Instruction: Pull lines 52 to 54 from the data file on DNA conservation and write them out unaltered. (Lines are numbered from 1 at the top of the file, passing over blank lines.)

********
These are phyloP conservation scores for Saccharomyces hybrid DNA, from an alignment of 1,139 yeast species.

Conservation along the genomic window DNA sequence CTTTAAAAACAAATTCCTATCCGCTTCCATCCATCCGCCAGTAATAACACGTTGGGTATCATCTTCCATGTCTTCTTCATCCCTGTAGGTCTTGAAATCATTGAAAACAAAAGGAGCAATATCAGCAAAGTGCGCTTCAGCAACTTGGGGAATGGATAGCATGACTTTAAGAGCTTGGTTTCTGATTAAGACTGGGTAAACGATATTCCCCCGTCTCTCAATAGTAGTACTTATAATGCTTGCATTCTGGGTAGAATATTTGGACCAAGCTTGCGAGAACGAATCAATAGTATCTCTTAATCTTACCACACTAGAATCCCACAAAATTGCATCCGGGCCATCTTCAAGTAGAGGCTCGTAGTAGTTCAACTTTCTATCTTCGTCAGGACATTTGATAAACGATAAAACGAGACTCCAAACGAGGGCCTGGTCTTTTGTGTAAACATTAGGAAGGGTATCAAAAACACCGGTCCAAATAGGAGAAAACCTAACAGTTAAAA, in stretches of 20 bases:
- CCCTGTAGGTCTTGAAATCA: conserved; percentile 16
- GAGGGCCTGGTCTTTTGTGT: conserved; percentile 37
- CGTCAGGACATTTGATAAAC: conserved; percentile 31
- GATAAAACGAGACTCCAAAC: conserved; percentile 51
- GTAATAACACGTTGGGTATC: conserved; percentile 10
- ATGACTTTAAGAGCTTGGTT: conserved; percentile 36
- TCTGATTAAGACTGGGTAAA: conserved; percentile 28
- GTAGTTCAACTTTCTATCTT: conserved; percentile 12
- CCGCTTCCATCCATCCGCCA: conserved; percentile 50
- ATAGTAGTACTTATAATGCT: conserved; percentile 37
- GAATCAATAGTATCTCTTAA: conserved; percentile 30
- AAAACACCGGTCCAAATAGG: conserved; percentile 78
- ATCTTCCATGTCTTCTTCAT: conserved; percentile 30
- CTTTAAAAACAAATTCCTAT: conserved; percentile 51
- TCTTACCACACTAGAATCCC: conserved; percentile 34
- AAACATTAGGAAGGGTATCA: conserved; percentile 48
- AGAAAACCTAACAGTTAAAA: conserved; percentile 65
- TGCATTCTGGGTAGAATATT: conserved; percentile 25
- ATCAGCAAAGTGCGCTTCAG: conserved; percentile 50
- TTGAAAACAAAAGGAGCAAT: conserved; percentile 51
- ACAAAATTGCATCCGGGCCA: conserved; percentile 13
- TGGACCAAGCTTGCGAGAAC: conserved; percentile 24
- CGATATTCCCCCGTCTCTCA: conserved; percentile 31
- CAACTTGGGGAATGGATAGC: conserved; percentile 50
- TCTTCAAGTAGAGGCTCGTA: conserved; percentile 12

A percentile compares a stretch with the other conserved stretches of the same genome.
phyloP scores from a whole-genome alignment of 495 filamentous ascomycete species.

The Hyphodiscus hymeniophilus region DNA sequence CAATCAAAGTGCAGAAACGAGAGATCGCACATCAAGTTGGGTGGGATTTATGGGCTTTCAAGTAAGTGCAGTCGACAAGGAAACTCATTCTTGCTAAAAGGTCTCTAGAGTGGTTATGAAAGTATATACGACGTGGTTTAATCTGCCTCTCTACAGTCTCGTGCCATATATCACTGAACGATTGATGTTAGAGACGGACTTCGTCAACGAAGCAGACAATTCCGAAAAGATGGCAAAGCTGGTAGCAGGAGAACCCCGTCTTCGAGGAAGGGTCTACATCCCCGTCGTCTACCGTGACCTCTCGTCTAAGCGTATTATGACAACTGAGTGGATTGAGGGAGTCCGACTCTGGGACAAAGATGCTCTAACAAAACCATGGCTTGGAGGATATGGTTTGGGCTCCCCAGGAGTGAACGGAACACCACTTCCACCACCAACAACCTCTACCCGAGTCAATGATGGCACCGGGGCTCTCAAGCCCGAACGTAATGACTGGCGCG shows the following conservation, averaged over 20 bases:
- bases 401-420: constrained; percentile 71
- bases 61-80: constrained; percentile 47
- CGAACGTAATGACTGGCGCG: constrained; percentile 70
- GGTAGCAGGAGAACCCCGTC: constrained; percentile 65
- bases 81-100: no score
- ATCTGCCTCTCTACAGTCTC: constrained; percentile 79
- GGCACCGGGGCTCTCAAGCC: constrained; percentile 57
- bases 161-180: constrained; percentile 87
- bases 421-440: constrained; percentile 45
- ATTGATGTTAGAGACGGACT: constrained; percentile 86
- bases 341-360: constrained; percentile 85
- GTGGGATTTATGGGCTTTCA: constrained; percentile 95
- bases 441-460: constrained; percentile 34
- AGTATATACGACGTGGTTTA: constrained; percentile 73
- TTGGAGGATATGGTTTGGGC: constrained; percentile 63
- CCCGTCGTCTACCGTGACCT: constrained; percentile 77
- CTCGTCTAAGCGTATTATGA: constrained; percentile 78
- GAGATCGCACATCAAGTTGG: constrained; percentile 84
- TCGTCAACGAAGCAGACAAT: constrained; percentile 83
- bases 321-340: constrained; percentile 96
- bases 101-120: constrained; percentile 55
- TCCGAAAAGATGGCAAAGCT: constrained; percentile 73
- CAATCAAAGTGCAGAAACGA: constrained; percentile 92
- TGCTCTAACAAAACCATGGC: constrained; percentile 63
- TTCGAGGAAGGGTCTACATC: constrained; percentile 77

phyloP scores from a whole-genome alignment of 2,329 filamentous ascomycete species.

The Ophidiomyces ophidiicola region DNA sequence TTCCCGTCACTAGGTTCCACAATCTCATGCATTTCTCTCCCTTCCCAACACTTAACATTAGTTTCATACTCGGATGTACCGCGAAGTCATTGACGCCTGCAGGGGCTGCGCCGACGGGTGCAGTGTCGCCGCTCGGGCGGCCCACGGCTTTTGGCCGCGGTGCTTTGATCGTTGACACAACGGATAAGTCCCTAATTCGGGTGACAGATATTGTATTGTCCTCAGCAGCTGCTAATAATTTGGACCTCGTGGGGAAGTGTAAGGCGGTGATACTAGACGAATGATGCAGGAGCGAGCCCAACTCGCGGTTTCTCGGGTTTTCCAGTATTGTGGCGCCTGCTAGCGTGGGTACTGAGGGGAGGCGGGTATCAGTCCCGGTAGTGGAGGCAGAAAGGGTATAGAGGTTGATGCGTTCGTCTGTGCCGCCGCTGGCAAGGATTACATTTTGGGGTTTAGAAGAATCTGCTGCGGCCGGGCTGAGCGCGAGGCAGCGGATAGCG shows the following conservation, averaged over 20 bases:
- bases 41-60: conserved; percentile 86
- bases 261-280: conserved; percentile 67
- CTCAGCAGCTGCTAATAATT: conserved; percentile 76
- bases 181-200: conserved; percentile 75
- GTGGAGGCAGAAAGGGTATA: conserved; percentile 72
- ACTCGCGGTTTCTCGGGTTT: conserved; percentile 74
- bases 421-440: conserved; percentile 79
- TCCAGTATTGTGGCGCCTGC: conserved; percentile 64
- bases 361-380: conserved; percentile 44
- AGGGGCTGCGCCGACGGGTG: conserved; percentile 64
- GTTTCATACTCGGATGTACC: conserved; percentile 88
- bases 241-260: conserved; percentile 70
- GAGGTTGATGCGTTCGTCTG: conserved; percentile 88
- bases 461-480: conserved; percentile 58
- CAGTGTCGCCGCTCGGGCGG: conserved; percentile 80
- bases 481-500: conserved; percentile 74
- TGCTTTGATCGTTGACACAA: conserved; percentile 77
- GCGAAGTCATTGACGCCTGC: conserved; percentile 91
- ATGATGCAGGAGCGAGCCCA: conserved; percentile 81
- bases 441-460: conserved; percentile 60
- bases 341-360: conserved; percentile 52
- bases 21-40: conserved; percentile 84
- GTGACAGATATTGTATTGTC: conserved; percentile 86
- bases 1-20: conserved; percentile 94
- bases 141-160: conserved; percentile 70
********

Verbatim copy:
- TCCGAAAAGATGGCAAAGCT: constrained; percentile 73
- CAATCAAAGTGCAGAAACGA: constrained; percentile 92
- TGCTCTAACAAAACCATGGC: constrained; percentile 63